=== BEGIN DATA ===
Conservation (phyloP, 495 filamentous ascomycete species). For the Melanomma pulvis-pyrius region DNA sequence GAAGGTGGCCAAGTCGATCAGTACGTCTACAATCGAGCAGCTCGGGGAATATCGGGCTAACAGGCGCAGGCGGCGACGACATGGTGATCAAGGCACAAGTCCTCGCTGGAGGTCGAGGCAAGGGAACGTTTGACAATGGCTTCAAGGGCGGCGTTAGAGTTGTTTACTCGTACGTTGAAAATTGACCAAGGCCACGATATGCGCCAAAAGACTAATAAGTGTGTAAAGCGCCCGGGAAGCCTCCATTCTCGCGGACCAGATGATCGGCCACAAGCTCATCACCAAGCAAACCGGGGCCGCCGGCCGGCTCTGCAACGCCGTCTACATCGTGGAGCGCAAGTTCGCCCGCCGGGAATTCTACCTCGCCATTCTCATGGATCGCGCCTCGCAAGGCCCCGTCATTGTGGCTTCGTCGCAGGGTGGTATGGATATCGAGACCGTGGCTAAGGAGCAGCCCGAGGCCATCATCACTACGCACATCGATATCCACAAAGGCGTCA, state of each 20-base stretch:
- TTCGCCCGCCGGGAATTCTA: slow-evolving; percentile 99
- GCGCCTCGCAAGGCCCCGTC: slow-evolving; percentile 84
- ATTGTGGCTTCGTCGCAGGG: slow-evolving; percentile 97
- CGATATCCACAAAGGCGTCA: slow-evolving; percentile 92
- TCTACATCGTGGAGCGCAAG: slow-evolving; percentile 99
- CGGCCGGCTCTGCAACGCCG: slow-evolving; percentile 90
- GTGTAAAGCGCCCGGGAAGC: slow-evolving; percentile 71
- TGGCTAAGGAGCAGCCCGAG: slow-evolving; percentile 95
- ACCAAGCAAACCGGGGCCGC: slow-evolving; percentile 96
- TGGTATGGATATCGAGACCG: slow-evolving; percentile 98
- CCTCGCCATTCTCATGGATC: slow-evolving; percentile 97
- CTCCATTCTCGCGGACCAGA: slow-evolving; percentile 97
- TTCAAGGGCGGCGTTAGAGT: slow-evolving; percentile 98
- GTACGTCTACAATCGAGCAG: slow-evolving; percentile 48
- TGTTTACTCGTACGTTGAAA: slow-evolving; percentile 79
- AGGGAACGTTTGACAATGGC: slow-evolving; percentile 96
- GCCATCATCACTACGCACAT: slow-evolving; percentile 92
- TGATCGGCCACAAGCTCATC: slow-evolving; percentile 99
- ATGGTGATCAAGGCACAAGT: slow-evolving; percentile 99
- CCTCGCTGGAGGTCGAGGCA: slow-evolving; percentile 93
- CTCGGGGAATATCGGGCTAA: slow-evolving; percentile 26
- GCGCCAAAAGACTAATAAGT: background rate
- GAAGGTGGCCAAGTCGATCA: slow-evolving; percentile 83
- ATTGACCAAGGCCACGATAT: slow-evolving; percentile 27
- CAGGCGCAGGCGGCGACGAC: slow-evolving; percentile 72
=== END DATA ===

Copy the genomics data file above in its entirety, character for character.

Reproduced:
Conservation (phyloP, 495 filamentous ascomycete species). For the Melanomma pulvis-pyrius region DNA sequence GAAGGTGGCCAAGTCGATCAGTACGTCTACAATCGAGCAGCTCGGGGAATATCGGGCTAACAGGCGCAGGCGGCGACGACATGGTGATCAAGGCACAAGTCCTCGCTGGAGGTCGAGGCAAGGGAACGTTTGACAATGGCTTCAAGGGCGGCGTTAGAGTTGTTTACTCGTACGTTGAAAATTGACCAAGGCCACGATATGCGCCAAAAGACTAATAAGTGTGTAAAGCGCCCGGGAAGCCTCCATTCTCGCGGACCAGATGATCGGCCACAAGCTCATCACCAAGCAAACCGGGGCCGCCGGCCGGCTCTGCAACGCCGTCTACATCGTGGAGCGCAAGTTCGCCCGCCGGGAATTCTACCTCGCCATTCTCATGGATCGCGCCTCGCAAGGCCCCGTCATTGTGGCTTCGTCGCAGGGTGGTATGGATATCGAGACCGTGGCTAAGGAGCAGCCCGAGGCCATCATCACTACGCACATCGATATCCACAAAGGCGTCA, state of each 20-base stretch:
- TTCGCCCGCCGGGAATTCTA: slow-evolving; percentile 99
- GCGCCTCGCAAGGCCCCGTC: slow-evolving; percentile 84
- ATTGTGGCTTCGTCGCAGGG: slow-evolving; percentile 97
- CGATATCCACAAAGGCGTCA: slow-evolving; percentile 92
- TCTACATCGTGGAGCGCAAG: slow-evolving; percentile 99
- CGGCCGGCTCTGCAACGCCG: slow-evolving; percentile 90
- GTGTAAAGCGCCCGGGAAGC: slow-evolving; percentile 71
- TGGCTAAGGAGCAGCCCGAG: slow-evolving; percentile 95
- ACCAAGCAAACCGGGGCCGC: slow-evolving; percentile 96
- TGGTATGGATATCGAGACCG: slow-evolving; percentile 98
- CCTCGCCATTCTCATGGATC: slow-evolving; percentile 97
- CTCCATTCTCGCGGACCAGA: slow-evolving; percentile 97
- TTCAAGGGCGGCGTTAGAGT: slow-evolving; percentile 98
- GTACGTCTACAATCGAGCAG: slow-evolving; percentile 48
- TGTTTACTCGTACGTTGAAA: slow-evolving; percentile 79
- AGGGAACGTTTGACAATGGC: slow-evolving; percentile 96
- GCCATCATCACTACGCACAT: slow-evolving; percentile 92
- TGATCGGCCACAAGCTCATC: slow-evolving; percentile 99
- ATGGTGATCAAGGCACAAGT: slow-evolving; percentile 99
- CCTCGCTGGAGGTCGAGGCA: slow-evolving; percentile 93
- CTCGGGGAATATCGGGCTAA: slow-evolving; percentile 26
- GCGCCAAAAGACTAATAAGT: background rate
- GAAGGTGGCCAAGTCGATCA: slow-evolving; percentile 83
- ATTGACCAAGGCCACGATAT: slow-evolving; percentile 27
- CAGGCGCAGGCGGCGACGAC: slow-evolving; percentile 72